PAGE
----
The Virginia and Truckee Railroad (V & T) is about to begin the 2017 operating season.

Regularly scheduled steam train round trips between the Carson City Eastgate Depot and Virginia City will start running on Saturday, May 27, 2017 and continue on Saturdays and Sundays until October 15, 2017. Trains depart Carson City at 10 a.m. There is a layover of a couple of hours in Virginia City, giving you time for lunch and some exploration of the historic Comstock. You’ll re-board the train and head back to the Eastgate Depot at 3 p.m. There will also be Friday trips in July and the first two weekends in August.

V & T train rides are a popular activity and the excursions frequently sell out. To ensure a seat on the date you would like, it is highly recommended that you buy tickets in advance.

Steam locomotive engineers on the Virginia and Truckee Railroad

Engineers keep the steam locomotives running on the Virginia & Truckee Railroad. Photo © Stan White

There is a shorter (and less expensive) V & T excursion train that runs several daily round trips between Virginia City and Gold Hill. This 35 minute ride includes historic narration from the conductor. No reservations are required and its 2017 schedule is daily from May 27 through October 31.

Refer to my “All aboard the Virginia & Truckee Railroad” article for information about tickets and times. For more information, call (877) 724-5007 or (775) 291-0208.

For a fun dining out experience, try one of the regularly scheduled food truck events in the Reno area during the warmer months.

These food truck gatherings are in the evening (dinner time) and give you a chance to choose from among a huge variety of quality eats. Think good food, not the roach coach stuff of yore. Depending on which event you attend and which trucks are in attendance, you might be able to get pizza, grilled cheese sandwiches, various Oriental dishes, BBQ, burgers, ice cream, drinks (both soft and adult), and the list goes on.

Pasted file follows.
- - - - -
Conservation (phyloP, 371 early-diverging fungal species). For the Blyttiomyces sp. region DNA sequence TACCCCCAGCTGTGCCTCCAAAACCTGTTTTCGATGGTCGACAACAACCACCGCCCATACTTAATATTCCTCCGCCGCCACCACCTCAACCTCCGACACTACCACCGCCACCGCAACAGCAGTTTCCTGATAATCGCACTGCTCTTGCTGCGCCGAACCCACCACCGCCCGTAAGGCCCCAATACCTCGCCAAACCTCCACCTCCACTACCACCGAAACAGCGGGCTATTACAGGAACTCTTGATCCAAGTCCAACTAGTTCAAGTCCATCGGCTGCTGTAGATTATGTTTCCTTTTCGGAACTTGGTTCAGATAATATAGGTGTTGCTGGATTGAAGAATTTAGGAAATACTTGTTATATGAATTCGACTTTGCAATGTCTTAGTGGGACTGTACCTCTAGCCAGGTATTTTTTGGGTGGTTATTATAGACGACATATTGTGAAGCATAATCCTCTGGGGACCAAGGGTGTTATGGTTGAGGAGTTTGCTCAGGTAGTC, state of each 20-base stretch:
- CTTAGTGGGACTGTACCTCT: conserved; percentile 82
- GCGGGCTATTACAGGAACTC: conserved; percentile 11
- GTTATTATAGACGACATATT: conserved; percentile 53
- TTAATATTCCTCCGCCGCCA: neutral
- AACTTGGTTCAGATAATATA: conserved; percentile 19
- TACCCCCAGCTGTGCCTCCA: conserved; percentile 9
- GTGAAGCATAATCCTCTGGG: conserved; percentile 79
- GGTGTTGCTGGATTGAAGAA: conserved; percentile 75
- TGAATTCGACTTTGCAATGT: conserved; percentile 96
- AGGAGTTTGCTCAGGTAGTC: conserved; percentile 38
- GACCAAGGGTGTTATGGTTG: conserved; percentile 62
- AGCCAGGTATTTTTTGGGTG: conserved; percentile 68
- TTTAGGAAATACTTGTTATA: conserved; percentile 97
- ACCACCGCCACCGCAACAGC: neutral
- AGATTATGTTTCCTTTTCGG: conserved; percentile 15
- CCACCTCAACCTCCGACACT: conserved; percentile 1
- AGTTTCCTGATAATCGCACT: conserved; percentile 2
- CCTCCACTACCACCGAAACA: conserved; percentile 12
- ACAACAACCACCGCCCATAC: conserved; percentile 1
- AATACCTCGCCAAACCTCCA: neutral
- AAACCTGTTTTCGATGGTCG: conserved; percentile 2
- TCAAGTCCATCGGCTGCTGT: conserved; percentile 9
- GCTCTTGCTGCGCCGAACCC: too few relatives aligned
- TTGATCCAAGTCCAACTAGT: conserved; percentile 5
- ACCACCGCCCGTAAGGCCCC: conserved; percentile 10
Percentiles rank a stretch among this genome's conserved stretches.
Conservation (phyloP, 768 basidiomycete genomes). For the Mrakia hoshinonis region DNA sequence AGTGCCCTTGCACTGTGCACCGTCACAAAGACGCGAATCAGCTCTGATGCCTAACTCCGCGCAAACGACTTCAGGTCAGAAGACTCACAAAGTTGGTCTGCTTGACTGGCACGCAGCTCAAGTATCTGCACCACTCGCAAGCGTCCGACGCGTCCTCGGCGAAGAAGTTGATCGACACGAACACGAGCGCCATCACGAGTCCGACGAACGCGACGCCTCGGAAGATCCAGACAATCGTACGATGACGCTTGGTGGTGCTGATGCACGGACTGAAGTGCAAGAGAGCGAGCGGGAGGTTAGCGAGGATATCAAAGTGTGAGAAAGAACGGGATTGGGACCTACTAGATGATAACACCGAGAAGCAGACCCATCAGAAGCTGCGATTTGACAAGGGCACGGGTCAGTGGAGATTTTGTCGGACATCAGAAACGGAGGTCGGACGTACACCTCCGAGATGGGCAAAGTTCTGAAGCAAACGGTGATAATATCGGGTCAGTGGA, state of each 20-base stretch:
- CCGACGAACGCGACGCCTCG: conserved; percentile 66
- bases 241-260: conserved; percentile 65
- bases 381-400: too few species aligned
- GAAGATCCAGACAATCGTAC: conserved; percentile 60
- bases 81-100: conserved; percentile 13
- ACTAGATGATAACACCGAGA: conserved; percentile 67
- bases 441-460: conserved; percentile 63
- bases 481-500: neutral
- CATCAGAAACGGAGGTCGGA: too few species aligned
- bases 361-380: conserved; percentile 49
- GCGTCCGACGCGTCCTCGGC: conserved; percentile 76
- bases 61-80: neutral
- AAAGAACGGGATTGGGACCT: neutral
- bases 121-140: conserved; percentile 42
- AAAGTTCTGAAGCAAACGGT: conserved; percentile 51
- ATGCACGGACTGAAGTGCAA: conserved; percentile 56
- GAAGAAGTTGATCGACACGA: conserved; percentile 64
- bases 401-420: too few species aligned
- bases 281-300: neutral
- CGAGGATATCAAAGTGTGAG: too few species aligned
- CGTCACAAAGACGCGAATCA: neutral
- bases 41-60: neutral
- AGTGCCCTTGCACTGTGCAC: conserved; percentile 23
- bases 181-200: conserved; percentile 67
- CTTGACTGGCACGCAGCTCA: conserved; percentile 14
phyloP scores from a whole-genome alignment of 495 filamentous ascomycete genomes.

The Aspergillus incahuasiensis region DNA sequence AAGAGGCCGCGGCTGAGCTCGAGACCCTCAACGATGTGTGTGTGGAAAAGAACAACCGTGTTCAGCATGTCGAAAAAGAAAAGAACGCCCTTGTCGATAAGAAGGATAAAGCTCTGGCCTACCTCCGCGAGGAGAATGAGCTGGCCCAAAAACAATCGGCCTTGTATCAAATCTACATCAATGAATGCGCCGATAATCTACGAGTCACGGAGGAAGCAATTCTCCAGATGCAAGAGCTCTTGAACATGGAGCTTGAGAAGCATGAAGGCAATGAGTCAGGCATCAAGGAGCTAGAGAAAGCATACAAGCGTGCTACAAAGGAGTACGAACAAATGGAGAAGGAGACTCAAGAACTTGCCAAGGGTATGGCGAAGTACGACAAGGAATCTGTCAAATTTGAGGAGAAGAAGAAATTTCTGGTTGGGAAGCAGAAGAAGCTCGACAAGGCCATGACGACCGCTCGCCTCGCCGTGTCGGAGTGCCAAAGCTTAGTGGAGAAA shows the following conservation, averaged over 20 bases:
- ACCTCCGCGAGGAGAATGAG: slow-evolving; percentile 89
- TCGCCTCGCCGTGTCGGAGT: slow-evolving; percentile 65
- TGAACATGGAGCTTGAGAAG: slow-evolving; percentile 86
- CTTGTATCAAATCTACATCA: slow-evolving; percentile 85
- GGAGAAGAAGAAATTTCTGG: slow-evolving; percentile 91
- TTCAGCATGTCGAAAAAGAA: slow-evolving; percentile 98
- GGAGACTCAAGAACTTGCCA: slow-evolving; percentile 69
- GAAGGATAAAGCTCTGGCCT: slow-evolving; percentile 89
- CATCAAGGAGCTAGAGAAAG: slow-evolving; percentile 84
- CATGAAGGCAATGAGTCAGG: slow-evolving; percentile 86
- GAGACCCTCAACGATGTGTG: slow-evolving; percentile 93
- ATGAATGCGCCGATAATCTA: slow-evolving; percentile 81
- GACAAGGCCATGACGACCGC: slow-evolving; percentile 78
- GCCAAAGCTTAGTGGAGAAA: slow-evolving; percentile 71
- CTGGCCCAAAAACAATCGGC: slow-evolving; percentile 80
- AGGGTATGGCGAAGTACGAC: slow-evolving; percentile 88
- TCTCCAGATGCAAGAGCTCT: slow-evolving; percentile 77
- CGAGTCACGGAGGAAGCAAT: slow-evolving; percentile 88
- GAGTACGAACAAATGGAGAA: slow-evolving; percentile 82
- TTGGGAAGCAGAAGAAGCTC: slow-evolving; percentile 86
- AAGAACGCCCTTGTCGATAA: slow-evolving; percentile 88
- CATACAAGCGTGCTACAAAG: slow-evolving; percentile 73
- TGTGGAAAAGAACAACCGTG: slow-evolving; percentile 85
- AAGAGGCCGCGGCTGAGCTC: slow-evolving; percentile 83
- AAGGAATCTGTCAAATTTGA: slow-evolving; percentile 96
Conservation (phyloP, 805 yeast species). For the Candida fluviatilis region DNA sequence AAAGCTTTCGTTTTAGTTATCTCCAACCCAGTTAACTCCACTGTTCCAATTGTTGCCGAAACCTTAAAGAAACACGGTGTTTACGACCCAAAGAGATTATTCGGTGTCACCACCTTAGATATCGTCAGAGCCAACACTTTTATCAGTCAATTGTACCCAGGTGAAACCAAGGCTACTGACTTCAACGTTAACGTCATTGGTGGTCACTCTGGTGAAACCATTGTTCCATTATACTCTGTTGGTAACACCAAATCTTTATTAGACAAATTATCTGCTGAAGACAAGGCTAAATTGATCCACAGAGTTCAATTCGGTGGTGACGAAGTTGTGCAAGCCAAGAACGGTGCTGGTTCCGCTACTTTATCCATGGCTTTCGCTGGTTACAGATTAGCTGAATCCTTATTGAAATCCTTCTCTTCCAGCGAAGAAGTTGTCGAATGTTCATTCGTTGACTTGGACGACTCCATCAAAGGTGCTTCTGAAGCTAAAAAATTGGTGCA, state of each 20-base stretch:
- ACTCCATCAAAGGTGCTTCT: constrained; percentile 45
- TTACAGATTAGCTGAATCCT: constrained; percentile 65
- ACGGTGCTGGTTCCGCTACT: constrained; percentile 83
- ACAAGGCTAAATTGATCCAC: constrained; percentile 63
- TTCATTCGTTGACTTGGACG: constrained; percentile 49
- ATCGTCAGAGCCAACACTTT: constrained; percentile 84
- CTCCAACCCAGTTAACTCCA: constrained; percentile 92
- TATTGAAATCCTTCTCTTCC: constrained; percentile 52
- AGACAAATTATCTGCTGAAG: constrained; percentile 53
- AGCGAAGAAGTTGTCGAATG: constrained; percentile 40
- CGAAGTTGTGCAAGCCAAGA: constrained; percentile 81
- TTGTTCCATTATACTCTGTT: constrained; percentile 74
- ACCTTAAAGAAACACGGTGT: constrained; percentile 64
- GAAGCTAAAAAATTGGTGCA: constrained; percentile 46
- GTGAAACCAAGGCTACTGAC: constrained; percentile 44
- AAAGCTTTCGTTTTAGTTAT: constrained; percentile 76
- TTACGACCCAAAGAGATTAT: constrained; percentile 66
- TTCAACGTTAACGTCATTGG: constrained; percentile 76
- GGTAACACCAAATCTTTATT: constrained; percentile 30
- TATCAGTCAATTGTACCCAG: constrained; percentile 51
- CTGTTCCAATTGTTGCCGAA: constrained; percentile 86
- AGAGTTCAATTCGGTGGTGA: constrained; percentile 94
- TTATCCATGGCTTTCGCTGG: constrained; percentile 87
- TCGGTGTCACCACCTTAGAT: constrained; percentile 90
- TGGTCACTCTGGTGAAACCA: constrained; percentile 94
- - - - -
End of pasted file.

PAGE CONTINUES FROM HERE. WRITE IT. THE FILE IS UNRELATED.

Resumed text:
Besides food and drink, food truck roundups have other attractions. For example, Reno Street Food in Idlewild Park is next to the big playground for the kids and not far from the station for the Idlewild Park train ride.

You will also see food trucks set up to serve hungry people at numerous other events and activities throughout the year. To learn more about the scheduled summer and fall events, refer to “Food Trucks and Food Truck Events in Reno and Sparks.”

Spring days are an invitation to get outside and enjoy a hike in the Reno area. We have a wide variety of hiking and walking trails, though the ones up higher in the Sierra likely aren’t open just yet due to our extra snowy winter. My “Reno Area Hiking and Walking Trails” article is a good place to start when looking for a suitable trail.

Here are some of the hikes I have done and can recommend. Be sure to choose something within your abilities, particularly if assistance (should you need it) is not readily available.

  • Huffaker Hills Trailhead right in Reno.
  • Washoe Lake State Park just a few miles south of town in Washoe Valley.
  • Deadman’s Creek Trail is in Washoe Lake State park and offers wildflowers plus great views of the lake and Sierra Nevada.
  • Sparks Marina Park offers a paved walking path round Helms Lake.
  • Bartley Ranch Regional Park is an oasis in the urban jungle, with local history on display and places to take a pleasant walk.
  • Tom Cooke Trail in west Reno is part of an urban trail system maintained by the City of Reno Parks, Recreation and Community Services Department.
  • Tahoe Meadows Trails are easy for families with kids and some sections are accessible to those with disabilities. Right now, however, it’s more likely you’ll need snow play gear.

Attention dog owners – It’s the law to keep dogs on leash at all times in designated congested areas of Washoe County and in Nevada State Parks. It doesn’t matter if your dog is “friendly.” Other users of public trails do not want to be approached and/or threatened by unleashed dogs. They don’t enjoy piles of dog poop all over the place, either. Be considerate of others using our trails – leash your dogs and pick up the poop.